By Jennie Acklin
Three public hearings were opened and closed during the Village of Ellicottville’s Board meeting on Monday, Sept. 14. No one from the public was in attendance.
The first hearing was to allow comment on Local Law No. 1 of the Year 2015, which amends Local Law No. 3 of 1982, which established rules requiring “owners and occupants of land to cut, trim or remove brush, grass, rubbish and weeds.”
The amended language, in summary, states that owners may be fined “not exceeding $250” if the brush, grass, rubbish and weeds and rank growth are found and removed by the Village. The fine will “constitute a lien and charge on the real property on which it is levied until paid…” The intent of the law is to manage overgrowth on properties that are vacant or poorly maintained.
The second hearing was to allow comment regarding Local Law No. 2 of 2015, which allows public servants of the Village of Ellicottville to issue appearance tickets for violations of the above law and other state statutes, local laws, ordinances or rules and regulations they must enforce. It authorizes the Village building inspector, the Department of Public Works Superintendent and “any other person or persons so authorized by the Board of Trustees” to issue tickets.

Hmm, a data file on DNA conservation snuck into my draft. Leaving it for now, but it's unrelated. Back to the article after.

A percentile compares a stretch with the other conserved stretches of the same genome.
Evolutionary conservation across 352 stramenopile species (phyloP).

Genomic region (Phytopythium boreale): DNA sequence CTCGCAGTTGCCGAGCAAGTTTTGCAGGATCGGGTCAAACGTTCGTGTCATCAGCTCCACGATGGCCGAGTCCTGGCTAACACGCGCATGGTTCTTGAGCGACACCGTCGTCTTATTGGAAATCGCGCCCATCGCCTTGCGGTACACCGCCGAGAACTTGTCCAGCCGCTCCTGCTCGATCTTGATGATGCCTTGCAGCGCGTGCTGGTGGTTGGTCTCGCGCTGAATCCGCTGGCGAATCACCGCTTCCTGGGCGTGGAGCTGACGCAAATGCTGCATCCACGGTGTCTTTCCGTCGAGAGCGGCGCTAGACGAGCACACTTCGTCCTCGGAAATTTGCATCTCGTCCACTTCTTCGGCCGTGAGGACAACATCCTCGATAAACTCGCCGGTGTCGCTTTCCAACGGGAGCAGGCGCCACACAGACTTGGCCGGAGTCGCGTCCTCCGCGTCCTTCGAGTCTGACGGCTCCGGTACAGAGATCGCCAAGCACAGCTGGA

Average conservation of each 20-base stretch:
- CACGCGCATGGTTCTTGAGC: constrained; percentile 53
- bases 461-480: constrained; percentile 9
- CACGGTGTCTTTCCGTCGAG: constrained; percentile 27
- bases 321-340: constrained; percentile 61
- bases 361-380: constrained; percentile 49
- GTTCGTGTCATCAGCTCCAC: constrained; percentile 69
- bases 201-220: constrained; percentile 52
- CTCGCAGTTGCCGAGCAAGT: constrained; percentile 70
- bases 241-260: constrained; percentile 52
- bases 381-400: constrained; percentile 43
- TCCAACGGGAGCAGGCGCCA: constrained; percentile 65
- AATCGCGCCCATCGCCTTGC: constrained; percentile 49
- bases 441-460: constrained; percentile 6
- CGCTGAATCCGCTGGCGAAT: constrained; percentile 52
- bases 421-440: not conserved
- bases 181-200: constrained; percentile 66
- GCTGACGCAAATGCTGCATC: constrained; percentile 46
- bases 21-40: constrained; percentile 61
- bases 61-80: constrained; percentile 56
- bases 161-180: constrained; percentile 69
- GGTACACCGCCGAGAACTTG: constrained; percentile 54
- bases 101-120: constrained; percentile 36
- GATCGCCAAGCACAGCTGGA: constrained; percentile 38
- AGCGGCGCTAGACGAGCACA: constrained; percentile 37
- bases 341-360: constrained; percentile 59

Both laws were approved by the Village Board and will take effect immediately upon filing with the Secretary of State. The full language of both local laws may be reviewed by all residents at the Village Clerk’s office.
The third public hearing was held to allow comment on the revised Village Comprehensive Plan of 2004.
The revision had input from a committee including members of the Planning Board, the Village engineer, and others who recognized that:
“…the Village has experienced some moderate changes to the community including the character, economy and overall demographics. As the Village has seen significant residential and commercial development occur in the last decade, it has also seen a decline in the industrial businesses that were key pieces of the local economy. While the existing Comprehensive Plan did not need an extensive overhaul, there were certain sections that needed to be updated to reflect existing conditions and guide future decisions that protect the Village’s character and economic health.”
The board approved the revised comprehensive plan, which will go into effect immediately. It is available for public review at the village clerk’s office.
Privilege of the Floor
Jack Rogan, a resident of Madison Street in the Village, brought up with the board his ongoing struggle with dirty water in his home, as evidenced by a water sample and filter he showed to the board. The village has been trying to address the issue – which is not confined to the Rogan home – for more than two years.
As a next step, Village Mayor Charlie Coolidge asked the Department of Public Works to flush the village fire hydrants immediately and regularly, and to then take a water sample from Rogan’s home to the county health department for analysis.
On Monday, Sept. 21, all hydrants will be flushed. Please be advised that this may cause some temporary discoloration of the water coming from your taps.